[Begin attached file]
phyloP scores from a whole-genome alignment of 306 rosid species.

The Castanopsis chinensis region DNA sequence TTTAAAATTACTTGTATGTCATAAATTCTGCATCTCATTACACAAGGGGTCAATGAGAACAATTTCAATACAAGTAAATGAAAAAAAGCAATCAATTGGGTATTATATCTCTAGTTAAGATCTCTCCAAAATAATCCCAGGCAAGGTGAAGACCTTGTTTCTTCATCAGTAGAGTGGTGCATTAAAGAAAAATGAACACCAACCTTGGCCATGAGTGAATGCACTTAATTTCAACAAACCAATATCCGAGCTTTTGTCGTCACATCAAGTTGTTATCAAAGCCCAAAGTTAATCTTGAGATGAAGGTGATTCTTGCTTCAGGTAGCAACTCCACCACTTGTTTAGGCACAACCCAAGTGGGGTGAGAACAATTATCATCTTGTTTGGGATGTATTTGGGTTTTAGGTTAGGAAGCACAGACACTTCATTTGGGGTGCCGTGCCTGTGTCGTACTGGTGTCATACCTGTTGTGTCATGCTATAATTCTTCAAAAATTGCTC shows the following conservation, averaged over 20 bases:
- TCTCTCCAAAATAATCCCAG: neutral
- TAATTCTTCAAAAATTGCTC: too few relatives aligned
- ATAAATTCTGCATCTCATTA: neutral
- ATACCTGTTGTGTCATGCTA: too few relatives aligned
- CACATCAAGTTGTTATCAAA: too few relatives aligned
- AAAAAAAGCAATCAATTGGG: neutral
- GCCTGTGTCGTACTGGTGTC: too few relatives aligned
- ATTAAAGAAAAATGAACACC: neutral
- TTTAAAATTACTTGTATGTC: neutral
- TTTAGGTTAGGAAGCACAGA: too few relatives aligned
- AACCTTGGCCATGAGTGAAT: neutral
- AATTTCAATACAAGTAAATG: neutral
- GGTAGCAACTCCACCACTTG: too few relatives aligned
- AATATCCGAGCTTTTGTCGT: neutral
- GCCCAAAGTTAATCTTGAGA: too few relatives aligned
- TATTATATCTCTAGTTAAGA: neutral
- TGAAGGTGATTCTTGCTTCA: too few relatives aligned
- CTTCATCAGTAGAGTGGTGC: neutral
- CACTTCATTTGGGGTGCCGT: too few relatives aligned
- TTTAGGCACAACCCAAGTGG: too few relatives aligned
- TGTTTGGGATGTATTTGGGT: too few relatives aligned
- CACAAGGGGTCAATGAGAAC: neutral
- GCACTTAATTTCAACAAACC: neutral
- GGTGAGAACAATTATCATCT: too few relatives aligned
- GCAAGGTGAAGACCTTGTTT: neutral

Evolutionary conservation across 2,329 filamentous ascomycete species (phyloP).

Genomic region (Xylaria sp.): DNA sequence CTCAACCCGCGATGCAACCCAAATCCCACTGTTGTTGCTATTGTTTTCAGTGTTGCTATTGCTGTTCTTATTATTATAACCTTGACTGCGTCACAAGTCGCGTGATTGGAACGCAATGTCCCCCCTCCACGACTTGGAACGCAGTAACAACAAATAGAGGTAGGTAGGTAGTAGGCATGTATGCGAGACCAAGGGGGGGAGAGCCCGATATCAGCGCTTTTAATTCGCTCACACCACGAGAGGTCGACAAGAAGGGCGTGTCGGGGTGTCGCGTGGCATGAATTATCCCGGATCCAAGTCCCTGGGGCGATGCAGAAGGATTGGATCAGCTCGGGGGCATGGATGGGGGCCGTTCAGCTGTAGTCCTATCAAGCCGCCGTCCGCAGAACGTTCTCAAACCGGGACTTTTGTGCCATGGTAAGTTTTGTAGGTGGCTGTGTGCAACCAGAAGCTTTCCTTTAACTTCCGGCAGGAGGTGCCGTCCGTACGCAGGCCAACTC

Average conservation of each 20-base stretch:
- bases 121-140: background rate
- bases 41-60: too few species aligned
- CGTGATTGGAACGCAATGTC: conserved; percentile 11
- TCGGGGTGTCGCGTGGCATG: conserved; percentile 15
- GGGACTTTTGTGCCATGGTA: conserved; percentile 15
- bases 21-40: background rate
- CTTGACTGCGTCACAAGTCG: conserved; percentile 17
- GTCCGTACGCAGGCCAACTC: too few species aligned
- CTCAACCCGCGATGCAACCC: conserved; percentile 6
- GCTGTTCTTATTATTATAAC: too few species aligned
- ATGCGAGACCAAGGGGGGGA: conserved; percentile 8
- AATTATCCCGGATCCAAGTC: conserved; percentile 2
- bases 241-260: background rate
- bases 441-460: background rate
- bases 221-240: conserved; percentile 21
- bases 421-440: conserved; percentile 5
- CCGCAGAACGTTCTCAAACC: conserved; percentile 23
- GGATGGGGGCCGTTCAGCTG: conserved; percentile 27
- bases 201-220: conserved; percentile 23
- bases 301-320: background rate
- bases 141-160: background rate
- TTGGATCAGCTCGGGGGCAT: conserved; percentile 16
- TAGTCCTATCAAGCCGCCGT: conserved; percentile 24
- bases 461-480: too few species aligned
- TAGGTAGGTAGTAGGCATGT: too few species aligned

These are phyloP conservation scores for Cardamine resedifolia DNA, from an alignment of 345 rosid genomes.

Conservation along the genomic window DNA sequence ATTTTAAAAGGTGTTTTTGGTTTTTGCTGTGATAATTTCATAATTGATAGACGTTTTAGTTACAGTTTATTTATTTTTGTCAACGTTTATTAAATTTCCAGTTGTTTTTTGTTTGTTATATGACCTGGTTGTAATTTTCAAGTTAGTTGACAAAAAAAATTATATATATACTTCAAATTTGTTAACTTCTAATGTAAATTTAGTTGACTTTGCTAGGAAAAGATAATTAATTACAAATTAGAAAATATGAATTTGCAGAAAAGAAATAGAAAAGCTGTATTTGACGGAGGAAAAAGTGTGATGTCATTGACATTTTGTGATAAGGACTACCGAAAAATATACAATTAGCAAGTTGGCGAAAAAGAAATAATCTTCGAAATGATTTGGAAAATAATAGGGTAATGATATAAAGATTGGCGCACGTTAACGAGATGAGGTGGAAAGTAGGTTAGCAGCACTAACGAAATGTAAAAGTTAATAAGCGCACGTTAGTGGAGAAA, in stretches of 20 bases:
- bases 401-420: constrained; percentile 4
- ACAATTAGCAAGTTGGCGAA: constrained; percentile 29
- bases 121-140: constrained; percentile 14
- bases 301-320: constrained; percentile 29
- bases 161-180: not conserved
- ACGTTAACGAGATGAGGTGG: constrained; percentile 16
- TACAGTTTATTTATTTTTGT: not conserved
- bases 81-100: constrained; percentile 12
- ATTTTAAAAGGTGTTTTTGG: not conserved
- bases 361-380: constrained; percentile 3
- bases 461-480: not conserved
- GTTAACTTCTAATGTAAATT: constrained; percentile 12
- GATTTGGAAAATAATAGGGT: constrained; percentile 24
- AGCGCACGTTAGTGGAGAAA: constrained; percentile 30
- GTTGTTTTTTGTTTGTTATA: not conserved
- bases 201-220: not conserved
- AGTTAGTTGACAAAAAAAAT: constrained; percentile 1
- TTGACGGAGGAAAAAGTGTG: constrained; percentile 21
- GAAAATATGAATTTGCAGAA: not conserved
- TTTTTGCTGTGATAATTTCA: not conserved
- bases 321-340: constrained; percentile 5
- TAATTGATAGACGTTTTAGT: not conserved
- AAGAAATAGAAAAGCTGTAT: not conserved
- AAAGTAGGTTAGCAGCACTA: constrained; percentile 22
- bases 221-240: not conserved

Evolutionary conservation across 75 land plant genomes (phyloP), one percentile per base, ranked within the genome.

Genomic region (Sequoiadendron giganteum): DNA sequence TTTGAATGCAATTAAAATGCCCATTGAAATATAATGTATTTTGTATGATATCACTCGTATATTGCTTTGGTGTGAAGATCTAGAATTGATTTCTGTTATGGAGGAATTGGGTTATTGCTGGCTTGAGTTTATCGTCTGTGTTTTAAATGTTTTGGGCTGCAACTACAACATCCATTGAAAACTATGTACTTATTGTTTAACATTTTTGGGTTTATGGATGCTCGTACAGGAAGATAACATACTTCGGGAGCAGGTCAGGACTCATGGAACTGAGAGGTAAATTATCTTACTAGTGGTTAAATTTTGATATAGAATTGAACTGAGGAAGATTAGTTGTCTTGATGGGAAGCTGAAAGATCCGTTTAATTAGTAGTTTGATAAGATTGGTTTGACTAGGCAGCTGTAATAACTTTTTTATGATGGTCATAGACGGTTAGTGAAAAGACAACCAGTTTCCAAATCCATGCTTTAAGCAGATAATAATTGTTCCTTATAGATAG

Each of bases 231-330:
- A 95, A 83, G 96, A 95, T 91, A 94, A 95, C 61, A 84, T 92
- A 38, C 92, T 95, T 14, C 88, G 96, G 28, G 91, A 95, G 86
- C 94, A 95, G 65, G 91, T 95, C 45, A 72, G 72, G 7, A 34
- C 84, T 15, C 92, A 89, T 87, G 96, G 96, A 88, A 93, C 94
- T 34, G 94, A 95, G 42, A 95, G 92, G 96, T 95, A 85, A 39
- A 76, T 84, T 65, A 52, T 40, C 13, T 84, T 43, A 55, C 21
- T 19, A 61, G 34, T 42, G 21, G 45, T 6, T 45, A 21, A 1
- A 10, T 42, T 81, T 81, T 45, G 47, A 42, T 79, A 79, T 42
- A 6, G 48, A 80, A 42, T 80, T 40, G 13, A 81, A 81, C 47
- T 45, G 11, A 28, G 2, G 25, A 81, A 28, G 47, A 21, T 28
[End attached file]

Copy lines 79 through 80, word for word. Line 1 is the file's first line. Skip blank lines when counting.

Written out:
- TAATTGATAGACGTTTTAGT: not conserved
- AAGAAATAGAAAAGCTGTAT: not conserved